National newspapers have been accused of bowing to pressure from big-
spending car manufacturers by refusing to run Daewoo ads close to those
of other car manufacturers, or even in the same edition of the paper.
The South Korean car maker - voted Campaign’s 1995 Advertiser of the
Year - has been forced to accept so-called ‘day flexibility’ packages,
whereby papers reserve the right to keep an acceptable distance between
Daewoo advertising and that of some other marques.
The compromise comes after newspapers contacted Daewoo’s media agency,
CIA Medianetwork, to cancel booked space after rivals had seen the
Duckworth Finn Grubb Waters ads. It also follows recent pressure from
rival car dealerships, which forced Daewoo to pull its TV ad, ‘taking a
slice’, in Scotland during the Scottish Motor Show last November.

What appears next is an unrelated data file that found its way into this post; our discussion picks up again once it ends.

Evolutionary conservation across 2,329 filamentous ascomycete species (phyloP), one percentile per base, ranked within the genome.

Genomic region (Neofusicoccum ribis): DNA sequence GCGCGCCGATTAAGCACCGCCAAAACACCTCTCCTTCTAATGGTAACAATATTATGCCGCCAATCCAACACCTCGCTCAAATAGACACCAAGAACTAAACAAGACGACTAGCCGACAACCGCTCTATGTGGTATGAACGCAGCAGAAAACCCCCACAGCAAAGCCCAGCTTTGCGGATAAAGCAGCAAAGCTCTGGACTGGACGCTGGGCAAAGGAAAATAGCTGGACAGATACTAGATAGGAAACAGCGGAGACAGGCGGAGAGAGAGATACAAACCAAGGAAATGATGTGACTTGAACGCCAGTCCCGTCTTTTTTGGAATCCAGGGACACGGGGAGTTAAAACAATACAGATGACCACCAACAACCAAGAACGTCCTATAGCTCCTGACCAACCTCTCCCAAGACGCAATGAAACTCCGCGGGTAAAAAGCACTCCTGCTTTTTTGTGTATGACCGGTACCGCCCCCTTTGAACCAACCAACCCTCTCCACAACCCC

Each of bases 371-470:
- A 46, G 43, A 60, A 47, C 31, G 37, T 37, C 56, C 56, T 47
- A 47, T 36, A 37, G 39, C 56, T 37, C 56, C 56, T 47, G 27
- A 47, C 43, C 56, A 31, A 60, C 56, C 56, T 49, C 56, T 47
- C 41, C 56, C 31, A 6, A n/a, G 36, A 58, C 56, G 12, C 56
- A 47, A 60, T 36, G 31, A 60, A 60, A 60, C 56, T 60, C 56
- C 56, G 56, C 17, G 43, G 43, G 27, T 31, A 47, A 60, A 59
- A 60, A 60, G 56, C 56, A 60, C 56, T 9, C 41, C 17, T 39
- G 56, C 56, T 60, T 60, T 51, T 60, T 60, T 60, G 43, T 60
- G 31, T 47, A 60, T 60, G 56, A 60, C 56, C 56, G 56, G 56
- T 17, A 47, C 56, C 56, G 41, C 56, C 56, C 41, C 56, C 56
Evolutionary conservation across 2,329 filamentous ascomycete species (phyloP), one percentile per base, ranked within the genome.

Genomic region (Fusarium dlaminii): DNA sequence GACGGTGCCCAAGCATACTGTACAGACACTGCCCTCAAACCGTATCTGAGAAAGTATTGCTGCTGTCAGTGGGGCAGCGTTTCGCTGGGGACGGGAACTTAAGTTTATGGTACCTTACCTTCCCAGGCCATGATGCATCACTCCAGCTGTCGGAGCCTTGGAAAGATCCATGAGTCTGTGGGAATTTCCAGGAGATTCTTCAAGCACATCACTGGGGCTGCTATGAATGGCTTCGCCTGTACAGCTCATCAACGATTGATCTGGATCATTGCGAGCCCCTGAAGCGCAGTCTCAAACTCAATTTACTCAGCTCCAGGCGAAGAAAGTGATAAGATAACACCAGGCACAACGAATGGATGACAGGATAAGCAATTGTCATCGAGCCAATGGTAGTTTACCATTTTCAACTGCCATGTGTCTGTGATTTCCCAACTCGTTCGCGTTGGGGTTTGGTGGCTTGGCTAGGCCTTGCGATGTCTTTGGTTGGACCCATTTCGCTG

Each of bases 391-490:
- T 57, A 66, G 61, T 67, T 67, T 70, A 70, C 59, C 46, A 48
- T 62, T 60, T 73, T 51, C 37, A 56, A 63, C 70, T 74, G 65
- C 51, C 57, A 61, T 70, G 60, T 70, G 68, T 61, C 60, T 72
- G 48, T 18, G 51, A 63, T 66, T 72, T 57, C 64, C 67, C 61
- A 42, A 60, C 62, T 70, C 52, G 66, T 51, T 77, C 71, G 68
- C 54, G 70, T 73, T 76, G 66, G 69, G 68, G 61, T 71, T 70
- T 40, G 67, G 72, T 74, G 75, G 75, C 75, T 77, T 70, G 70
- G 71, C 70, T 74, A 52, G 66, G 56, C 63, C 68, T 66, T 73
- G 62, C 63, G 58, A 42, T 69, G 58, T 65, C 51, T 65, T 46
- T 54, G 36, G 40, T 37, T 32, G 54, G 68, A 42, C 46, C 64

Mark Carbery, public affairs manager for Daewoo, confirmed the new wave
of pressure exerted by rival manufacturers. ‘We ran our ads and after
the first insertion we were told we couldn’t have the position in
certain newspapers that we had had before,’ he said. ‘We don’t think the
situation is desperately fair. The general public aren’t complaining.’
The press ads concerned first ran in February and focused on the extra
charges imposed by other car marques, such as the Ford Mondeo and
Vauxhall Vectra, and their dealerships for features such as metallic
paint, air conditioning, airbags and delivery.